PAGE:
Five Canadian provinces are increasing the general minimum wage rate October 1, 2017 as follows: Alberta ($13.60), Manitoba ($11.15), Newfoundland and Labrador ($11.00), Ontario ($11.60) and Saskatchewan ($10.96). The general minimum wage rate increase results in corresponding increases to other rates in the respective provinces.
Note that British Columbia’s general minimum wage increased September 15, 2017 to $11.35 per hour. Other provincial minimum wage rates were also adjusted at that time.
What’s happening in 2018 with the minimum wage?
Ontario has proposed (Bill 148, Fair Workplaces, Better Jobs Act, 2017) boosting the general minimum wage from the October 1st rate of $11.60 per hour to $14 per hour on January 1, 2018 and $15 per hour the following year.
Following a number of committee hearings and debates on Bill 148, the Ontario government has indicated that it won’t back down on the $15-an-hour plan. Businesses are waiting for the government’s relief package “likely on the tax side.” Jeff Leal, the minister responsible for small business, has said Ontario is eyeing the example of Manitoba, which has a zero tax rate for small businesses on the first $1.25 million of active income. Moreover, employers with total remuneration in a year of $1.25 million or less are exempted. Associated groups (associated corporations/certain corporate partnerships) must share the $1.25 million exemption based on the total of their combined yearly payroll.
In the British Columbia September 11 budget update, British Columbia announced the establishment of the fair wages commission to implement the $15 minimum wage increase some time in the foreseeable future. The BC government has altered an election promise to implement a $15 minimum wage by 2021, and will instead give the fair wages commission free rein to suggest a new, possibly longer, timeline.
On June 12, 2017, the Newfoundland and Labrador government released a summary report of feedback from public consultations and online submissions to help establish a clear and consistent method of determining future increases to the minimum wage. The summary report identifies:
- Support for a transparent method of making future minimum wage adjustments;
- Benefits and challenges of introducing a standard methodology for adjusting the minimum wage; and
- Support for linking minimum wage to increases in the cost of living.
Stakeholder response to this consultation confirmed support for the commitment of the provincial government to establish a standardized approach for determining minimum wage that is tied to an inflationary measure and ensures that future adjustments keep pace with increases in the cost of living in Newfoundland and Labrador.
In Alberta, minimum wage will rise a further $1.40 to $15 per hour on October 1, 2018. Weekly and monthly rates will rise by equivalent amounts. The government plans to hold consultations each year on upcoming minimum wage increases and will give employers plenty of time to adjust. They will monitor and analyze effects of the increases along the way.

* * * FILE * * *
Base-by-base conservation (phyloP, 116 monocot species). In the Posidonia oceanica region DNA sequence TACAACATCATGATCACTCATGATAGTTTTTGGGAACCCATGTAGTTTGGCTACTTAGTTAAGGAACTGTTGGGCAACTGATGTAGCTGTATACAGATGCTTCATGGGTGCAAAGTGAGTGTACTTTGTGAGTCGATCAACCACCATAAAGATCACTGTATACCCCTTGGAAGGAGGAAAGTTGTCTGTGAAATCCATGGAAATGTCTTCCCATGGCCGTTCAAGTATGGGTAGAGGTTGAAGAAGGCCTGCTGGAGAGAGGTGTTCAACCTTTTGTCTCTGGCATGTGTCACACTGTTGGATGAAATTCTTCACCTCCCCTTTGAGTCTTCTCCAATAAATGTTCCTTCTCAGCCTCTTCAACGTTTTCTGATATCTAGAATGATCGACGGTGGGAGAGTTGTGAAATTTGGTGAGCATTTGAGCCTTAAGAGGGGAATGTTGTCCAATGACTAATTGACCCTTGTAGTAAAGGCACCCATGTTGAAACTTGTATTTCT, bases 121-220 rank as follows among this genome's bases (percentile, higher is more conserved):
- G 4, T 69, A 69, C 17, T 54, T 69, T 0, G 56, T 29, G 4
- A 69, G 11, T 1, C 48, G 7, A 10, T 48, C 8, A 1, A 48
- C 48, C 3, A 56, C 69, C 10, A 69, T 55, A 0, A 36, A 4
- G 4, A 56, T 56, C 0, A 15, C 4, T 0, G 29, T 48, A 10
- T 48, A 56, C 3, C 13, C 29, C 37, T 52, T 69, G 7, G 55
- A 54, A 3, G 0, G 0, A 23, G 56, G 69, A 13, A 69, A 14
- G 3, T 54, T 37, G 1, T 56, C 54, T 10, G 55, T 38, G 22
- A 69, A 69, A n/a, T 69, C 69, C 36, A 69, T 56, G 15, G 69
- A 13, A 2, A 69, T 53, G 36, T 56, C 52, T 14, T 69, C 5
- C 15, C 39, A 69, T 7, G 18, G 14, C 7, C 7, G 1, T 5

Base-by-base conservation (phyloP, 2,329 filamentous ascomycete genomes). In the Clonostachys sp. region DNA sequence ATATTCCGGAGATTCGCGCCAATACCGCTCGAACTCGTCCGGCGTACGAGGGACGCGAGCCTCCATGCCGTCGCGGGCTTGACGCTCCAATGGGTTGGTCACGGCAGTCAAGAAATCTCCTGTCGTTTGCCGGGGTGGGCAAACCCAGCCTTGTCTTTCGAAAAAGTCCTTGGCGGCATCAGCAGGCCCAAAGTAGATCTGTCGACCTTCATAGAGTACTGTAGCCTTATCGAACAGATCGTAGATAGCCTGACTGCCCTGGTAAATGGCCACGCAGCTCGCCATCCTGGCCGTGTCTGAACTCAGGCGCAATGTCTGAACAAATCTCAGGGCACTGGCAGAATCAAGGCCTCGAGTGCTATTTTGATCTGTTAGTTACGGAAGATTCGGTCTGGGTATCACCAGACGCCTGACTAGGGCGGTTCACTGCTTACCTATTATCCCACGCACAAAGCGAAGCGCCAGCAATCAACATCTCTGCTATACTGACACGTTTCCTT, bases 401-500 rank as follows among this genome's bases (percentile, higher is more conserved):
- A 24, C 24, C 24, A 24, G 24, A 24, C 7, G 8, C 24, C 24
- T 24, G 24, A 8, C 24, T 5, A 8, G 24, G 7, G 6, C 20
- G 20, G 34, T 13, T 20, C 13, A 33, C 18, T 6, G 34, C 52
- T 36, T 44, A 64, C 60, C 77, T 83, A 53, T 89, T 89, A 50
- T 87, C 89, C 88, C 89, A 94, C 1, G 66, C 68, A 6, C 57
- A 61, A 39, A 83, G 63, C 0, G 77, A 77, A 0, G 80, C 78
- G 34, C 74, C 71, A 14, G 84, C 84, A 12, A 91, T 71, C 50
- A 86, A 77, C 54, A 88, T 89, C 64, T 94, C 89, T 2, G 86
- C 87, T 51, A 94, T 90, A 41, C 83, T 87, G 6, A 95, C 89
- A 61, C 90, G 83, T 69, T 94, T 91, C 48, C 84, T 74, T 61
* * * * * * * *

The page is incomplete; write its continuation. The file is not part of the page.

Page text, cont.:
In Manitoba, the Minimum Wage Indexation Act (Employment Standards Code Amended) enacted in 2017 amends the Employment Standards Code so that the minimum wage is adjusted on October 1 of every year starting in 2017 to reflect changes in the Manitoba Consumer Price Index. Currently, minimum wage is set out in the Code’s regulation. The new law also indicates that beginning in 2018 and before April 1 of every year following, the minister must publish the minimum wage that is to apply under this section on a government website starting on October 1 of that year.
The Prince Edward Island held an annual minimum wage review ending September 15, 2017. The Employment Standards Board reviews the minimum wage rate each year, and makes recommendations to the government based on economic factors in the province, as well as input received from the public and stakeholders. Information gathered during this process will help to make such recommendations. At this time, the government’s is awaiting recommendations.
Takeaway for employers
According to John Laforet, President of Broadview Strategy Group Inc., employers will need to learn how to adjust their business and financial models, sales and marketing strategies to effectively respond to the consequences of a high and rapid minimum wage increases.
Employers should determine whether current staffing levels and pricing strategy are viable with labour cost increases and adjust as necessary. Understanding your numbers is key to ensuring your business achieves sustainable, predictable financial health. Taking your historical financial data and re-forecasting your expenses with the increased labour costs your business will experience when the minimum wage increase is fully implemented will help you understand the impact the minimum wage increase will have on your cash flow.